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Jul 7, 2023 2023-07 Accountancy Alumni Business Administration Faculty Finance Student

Gies Business expands education access to Danville Correctional Center

Gies College of Business is always looking for ways to increase access to education, and in 2022-23, the College took a major step forward in its commitments to access and inclusion by joining the Education Justice Project (EJP) to bring business education to learners in the Danville Correctional Center. 

“We’re really talking about opening up to populations that have limited access,” said Denise Lewin Loyd, associate dean for equity and associate professor of business administration at Gies Business. “This definitely is a population that is frequently overlooked, a population where I think, unfortunately, opportunities for engagement and enhancement are scarcer than we would like for them to be.”

The initiative started in 2021-22 in response to Chancellor Robert Jones’ Call to Action to Address Racism & Social Injustice Research Program. Gies Business collaborated with EJP to apply for a grant through the program.

The College of Education’s Education Justice Project has brought educational programming to people in prison since 2008. Gies Business faculty members have helped provide some workshops at the correctional center during that time. But after the students showed a desire for more business education opportunities, Gies Business partnered with EJP to implement a robust plan for adding more business-related content and resources.

The College collaborated with EJP to bring business education to the correctional center with a three-part approach: creating an accounting certificate, adding more workshops focused on business content, and increasing the number of business-related books in the prison library.

“In general, an education program is important for anyone at any stage in life, and it’s really important for our learners because it allows them to continue building skills,” said Jessica Thornton, a Gies Business PhD student who serves as program manager for the EJP accounting certificate. “The accounting program in particular provides a useful skill for them that they can directly use when they are released from prison.”

The EJP accounting certificate, modeled after a Gies Business certificate on Coursera, is a hybrid program taught both in person and through recordings over a period of nine months. Because students don’t have internet access in the correctional center, they view the recorded content on servers rather than online.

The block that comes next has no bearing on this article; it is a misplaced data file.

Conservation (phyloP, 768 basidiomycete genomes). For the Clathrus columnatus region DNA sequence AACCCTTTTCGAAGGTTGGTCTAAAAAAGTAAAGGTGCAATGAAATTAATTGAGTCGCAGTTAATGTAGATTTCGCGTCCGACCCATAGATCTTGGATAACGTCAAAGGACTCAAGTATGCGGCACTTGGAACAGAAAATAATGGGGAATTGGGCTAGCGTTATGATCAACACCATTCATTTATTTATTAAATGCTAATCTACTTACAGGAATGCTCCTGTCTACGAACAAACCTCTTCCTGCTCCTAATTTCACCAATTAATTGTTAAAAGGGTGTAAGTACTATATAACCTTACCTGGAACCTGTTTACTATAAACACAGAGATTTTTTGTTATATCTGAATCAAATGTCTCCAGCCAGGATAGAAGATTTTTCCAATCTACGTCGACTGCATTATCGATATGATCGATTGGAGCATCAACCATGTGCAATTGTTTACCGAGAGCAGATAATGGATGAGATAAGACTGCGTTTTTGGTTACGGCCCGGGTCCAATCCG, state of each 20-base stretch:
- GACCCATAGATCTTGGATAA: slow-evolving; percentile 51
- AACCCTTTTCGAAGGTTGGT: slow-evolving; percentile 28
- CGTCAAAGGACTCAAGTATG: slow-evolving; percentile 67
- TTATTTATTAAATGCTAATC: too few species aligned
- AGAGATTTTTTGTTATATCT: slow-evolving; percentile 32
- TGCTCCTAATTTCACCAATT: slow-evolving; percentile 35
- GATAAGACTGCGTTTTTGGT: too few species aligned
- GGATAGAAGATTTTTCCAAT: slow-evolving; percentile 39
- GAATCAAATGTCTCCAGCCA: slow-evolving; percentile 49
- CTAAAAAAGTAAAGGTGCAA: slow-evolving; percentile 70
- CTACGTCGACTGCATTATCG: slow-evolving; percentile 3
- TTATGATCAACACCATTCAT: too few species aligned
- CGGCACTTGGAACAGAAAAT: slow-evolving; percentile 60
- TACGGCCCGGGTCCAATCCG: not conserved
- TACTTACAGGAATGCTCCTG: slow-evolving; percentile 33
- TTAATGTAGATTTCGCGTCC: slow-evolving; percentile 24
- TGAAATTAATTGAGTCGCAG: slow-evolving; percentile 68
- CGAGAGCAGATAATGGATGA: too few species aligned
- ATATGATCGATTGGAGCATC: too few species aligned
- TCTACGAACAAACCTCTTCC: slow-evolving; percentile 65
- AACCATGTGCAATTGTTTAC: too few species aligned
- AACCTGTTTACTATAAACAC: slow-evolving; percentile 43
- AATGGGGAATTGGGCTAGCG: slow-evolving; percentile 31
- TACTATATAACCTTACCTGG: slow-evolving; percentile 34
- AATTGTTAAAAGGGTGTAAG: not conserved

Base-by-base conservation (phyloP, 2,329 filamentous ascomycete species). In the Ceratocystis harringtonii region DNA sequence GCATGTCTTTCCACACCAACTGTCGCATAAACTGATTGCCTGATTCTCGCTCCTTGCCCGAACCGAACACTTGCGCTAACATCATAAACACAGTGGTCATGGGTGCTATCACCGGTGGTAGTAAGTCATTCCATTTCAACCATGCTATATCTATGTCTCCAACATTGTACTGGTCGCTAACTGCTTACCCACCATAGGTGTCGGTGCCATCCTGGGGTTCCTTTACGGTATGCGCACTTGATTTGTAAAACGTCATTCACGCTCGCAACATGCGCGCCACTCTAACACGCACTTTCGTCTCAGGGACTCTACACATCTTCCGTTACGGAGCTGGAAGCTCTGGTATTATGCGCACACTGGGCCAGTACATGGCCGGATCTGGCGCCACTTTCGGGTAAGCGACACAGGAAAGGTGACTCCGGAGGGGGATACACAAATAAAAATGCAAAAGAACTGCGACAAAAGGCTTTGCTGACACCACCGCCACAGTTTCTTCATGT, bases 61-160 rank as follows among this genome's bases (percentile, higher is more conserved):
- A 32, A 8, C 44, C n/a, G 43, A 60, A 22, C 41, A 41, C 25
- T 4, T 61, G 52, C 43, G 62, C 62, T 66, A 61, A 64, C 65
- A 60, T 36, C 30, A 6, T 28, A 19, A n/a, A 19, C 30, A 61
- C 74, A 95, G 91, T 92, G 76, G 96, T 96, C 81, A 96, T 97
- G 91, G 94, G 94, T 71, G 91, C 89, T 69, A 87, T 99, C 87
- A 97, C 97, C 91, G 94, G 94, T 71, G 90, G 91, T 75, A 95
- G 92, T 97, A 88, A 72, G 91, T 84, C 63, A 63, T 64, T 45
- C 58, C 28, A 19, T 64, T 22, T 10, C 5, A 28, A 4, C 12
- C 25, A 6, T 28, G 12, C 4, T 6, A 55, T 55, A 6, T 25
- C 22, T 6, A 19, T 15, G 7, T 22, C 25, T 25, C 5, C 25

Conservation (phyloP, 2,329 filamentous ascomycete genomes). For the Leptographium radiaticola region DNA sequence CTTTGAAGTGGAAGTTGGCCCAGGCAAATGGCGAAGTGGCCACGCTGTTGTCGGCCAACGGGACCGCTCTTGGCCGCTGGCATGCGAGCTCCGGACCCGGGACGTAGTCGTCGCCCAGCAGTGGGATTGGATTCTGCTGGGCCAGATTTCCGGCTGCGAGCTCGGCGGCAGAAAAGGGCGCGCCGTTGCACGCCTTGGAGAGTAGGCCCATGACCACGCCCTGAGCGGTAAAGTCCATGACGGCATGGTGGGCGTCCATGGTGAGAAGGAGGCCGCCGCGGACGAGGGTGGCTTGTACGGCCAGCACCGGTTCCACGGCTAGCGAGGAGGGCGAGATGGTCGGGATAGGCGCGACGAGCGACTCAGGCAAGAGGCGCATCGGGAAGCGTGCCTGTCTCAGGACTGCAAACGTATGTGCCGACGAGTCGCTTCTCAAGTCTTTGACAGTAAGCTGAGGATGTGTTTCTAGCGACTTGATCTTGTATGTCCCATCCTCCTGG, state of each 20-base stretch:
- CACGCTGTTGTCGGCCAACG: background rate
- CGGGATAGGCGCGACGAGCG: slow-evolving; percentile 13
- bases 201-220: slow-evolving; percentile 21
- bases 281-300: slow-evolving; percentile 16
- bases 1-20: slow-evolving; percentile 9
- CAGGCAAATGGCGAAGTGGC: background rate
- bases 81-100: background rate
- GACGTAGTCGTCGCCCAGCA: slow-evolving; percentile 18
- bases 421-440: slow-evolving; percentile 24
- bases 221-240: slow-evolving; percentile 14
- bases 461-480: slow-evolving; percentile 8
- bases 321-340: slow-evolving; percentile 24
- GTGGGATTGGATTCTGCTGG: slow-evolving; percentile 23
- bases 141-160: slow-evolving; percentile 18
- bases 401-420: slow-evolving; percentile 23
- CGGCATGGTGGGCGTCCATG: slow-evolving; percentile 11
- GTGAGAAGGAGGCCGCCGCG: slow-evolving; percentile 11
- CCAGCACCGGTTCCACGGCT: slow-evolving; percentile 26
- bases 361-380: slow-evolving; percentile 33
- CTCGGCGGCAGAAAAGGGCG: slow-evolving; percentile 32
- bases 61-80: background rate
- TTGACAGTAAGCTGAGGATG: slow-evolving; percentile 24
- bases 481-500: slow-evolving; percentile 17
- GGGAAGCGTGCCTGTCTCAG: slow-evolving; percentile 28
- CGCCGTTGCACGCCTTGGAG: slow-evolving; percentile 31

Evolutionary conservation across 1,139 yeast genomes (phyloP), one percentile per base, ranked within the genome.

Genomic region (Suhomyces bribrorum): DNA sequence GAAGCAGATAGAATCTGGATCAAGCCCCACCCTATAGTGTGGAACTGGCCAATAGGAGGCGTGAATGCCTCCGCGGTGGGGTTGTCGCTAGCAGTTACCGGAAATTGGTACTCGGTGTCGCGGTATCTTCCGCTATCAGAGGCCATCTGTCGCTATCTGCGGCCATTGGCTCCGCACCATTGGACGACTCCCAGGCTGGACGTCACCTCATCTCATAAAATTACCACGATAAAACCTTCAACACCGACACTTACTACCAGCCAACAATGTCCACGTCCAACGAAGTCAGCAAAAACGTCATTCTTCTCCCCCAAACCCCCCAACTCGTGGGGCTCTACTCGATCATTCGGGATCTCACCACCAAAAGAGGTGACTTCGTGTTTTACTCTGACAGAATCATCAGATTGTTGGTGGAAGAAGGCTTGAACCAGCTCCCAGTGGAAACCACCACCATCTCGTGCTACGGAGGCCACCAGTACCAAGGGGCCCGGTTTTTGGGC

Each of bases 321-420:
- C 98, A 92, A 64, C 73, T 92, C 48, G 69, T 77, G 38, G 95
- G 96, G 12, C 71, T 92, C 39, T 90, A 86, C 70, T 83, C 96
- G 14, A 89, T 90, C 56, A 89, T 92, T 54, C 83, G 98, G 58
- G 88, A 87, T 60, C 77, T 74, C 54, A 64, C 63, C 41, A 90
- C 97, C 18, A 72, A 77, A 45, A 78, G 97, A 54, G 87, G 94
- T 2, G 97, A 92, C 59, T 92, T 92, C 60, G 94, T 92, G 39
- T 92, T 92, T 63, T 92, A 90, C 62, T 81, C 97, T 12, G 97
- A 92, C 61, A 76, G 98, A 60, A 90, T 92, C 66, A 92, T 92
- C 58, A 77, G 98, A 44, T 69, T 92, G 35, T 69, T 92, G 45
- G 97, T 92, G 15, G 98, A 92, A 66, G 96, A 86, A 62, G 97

Throughout the five-course program, students learn about balance sheets, income statements, and different types of transactions, finishing with a capstone project. Gies Business faculty members teach the courses with the help of volunteer partners.

“The students will be able to understand the language of accounting and, therefore, find it very helpful because a lot of our students face difficulties obtaining a job upon release,” Thornton said. “There’s a lot of job discrimination, so many of them choose to be entrepreneurs. This one certificate won’t give them all the skills they need to be an accountant in their business, but it will allow them to understand their accountant, make sure they’re making good decisions, and understand what’s going on in their business.”

The EJP courses and workshops go beyond the practical side of helping prepare students for jobs after their release. They also foster growth – in the students, instructors, and volunteers.

“What we’re doing connects so much to our commitments around common humanity,” said Loyd, who’s taught EJP workshops on teamwork and negotiations. “I think in our society, it’s far too easy to ‘other’ other people, to really see them as different from you. We have the opportunity to grow together and to learn and inform each other.”

Whether they’re attending courses for a certificate or participating in a business workshop, the students come excited to learn and ready to engage with their instructors and peers.

“They are all so enthusiastic and so involved,” Thornton said. “There’s always lots of engagement, lots of questions, and connections. It’s a great classroom experience. You walk away with a really warm feeling because you realize, ‘This is why I love teaching.’ It’s great.”

Become a volunteer

Gies Business’ collaboration with EJP offers many opportunities to get involved, even without a business background or existing connection to the College.

Faculty and staff provide workshops and teach courses, but each lead instructor also has a partner who enters the prison with them. The partner doesn’t need to have specialized knowledge or business-related credentials. EJP welcomes applications from community volunteers.

And while undergraduate students aren’t allowed to help from inside the correctional center, EJP accepts applications from undergrads who want to support the program, including the accounting certificate and business workshops.

“It’s an opportunity for growth on the part of the individuals associated with Gies who deliver content to a population of individuals they may have not engaged with in the past,” Loyd said. “That’s at the heart of diversity. Having experiences, engaging with people who are different from yourself, and creating an environment where you can learn from each other is so tremendous.”

Important deadlines: If you’d like to get involved with the accounting certificate for the upcoming semester, email Jessica Thornton at by July 31.

EJP also accepts general volunteer applications twice a year in the fall and spring. The next general deadline is October 2. Learn more about the volunteer application process and other opportunities to help.